This has the important implication that both the physical requirements for and the cost of a unit of mitigation may vary greatly between individuals according to their circumstances.  Suppose the state of noise in the region around an airport is measured by average loudness at a defined location near the airport.  A given number of units will then be associated with more noise at some locations than others.  Suppose, as may be the case, that noise falls off with distance from the airport.  A reduction of one unit in the state of the noise may be quite significant for someone living close to an airport, but barely noticeable for someone on the edge of the affected region. Consequently the latter would need to do less than the latter, in physical terms, to achieve one unit of mitigation, and their marginal cost of mitigation will be lower.

Notwithstanding the above, a person living further from the airport will be less likely than someone nearer to it to undertake mitigation if, as is likely, benefit from a marginal lessening of exposure falls even faster with distance than marginal cost of mitigation, eventually reaching a point at which further lessening is imperceptible and offers no benefit.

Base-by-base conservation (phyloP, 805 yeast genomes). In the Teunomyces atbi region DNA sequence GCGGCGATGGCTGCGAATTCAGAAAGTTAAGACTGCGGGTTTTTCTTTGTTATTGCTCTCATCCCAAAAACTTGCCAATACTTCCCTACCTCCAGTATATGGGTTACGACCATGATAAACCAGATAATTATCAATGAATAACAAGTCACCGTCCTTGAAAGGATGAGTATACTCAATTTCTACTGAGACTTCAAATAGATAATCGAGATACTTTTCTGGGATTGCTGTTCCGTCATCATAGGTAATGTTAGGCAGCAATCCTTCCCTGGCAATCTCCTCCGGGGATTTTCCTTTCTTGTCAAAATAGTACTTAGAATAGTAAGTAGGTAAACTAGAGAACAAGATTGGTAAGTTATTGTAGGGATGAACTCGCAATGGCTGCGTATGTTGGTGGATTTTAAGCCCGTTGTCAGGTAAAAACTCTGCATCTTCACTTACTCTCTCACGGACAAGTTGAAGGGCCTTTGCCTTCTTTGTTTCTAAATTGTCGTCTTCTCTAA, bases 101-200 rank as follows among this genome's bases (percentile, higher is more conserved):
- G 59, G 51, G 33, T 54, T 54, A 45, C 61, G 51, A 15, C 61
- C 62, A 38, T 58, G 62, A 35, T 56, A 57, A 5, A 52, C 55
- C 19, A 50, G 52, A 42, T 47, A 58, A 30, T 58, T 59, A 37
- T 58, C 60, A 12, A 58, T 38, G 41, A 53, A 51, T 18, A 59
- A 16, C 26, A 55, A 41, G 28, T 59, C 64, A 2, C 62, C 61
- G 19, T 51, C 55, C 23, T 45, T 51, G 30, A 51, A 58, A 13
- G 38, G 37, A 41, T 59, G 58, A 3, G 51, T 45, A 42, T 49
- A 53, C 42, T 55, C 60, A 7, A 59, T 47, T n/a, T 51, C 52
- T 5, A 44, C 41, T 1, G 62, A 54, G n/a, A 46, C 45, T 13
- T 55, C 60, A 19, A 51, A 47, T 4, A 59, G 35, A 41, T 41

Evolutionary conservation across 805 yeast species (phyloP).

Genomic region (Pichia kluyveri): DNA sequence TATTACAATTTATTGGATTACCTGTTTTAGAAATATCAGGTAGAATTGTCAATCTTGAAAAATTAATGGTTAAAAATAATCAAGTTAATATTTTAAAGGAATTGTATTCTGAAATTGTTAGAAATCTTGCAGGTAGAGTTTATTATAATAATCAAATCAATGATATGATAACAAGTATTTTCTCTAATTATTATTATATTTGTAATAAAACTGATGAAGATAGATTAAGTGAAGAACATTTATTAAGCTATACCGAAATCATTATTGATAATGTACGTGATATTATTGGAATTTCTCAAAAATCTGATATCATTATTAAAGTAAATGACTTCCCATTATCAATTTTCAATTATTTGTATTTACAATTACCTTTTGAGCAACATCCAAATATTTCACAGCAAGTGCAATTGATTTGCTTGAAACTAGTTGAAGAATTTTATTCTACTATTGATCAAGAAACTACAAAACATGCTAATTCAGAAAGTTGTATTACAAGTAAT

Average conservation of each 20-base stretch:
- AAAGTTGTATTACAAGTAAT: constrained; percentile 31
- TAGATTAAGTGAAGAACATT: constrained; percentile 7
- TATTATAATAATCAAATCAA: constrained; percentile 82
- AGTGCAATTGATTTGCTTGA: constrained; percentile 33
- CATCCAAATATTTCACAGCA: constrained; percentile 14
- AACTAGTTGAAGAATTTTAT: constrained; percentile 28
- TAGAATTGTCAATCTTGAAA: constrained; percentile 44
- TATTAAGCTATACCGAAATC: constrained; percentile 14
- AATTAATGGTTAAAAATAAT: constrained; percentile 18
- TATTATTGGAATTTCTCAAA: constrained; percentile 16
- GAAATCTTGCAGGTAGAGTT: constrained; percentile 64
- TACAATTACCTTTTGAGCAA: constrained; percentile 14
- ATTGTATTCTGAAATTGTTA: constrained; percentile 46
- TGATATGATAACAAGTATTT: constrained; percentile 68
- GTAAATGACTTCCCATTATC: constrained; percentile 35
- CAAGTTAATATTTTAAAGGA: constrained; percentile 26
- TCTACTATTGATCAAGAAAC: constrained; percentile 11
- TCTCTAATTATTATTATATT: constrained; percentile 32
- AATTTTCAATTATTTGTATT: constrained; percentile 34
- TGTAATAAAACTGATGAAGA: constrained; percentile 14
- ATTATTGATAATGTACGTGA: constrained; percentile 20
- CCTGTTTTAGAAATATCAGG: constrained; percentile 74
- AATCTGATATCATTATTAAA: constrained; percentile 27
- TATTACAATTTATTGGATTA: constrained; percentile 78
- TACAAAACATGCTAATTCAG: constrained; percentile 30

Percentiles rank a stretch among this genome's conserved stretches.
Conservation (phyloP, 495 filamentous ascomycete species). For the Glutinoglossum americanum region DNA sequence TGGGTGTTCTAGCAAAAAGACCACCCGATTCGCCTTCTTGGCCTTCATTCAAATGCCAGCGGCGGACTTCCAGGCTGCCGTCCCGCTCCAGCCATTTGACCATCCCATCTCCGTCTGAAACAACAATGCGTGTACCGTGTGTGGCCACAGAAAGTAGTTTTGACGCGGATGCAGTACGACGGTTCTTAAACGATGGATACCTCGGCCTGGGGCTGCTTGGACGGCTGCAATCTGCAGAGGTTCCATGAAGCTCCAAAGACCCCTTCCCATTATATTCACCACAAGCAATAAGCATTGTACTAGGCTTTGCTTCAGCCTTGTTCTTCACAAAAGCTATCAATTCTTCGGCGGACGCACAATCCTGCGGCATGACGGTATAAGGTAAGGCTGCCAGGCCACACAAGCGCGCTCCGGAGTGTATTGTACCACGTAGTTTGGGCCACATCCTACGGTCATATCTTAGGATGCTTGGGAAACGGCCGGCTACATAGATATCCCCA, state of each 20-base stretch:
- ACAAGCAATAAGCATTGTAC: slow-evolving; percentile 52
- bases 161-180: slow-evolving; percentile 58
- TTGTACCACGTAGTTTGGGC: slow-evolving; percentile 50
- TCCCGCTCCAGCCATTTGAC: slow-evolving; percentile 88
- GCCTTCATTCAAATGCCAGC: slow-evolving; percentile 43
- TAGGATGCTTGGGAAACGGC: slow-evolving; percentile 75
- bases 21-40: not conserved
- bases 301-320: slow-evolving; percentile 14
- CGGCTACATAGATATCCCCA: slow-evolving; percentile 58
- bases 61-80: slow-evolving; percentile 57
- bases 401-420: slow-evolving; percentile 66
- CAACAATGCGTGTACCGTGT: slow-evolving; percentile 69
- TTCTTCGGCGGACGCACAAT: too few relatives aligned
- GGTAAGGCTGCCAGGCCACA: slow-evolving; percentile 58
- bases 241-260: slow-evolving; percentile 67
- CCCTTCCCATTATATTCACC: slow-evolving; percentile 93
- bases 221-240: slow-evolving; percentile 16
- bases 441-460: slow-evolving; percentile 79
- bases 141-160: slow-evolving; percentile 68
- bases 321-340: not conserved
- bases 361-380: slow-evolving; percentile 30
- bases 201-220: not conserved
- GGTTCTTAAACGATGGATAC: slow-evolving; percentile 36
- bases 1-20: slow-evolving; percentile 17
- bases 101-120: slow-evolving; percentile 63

The public policy implications of Proposition 2 are that those mitigable public bads which are due to human activity tend to be over-provided in a free market, but also that the extent of government action to correct that market failure should have regard to the availability and cost of mitigation by individuals.  If for example a tax is the preferred policy instrument, then it would be sub-optimal if the chosen tax rate per unit of state exceeds the sum over individuals as defined in Proposition 2.

An important question now is how the optimal state of a mitigable public bad compares with what it would be if no mitigation were possible.  This is illustrated in Chart 1 below.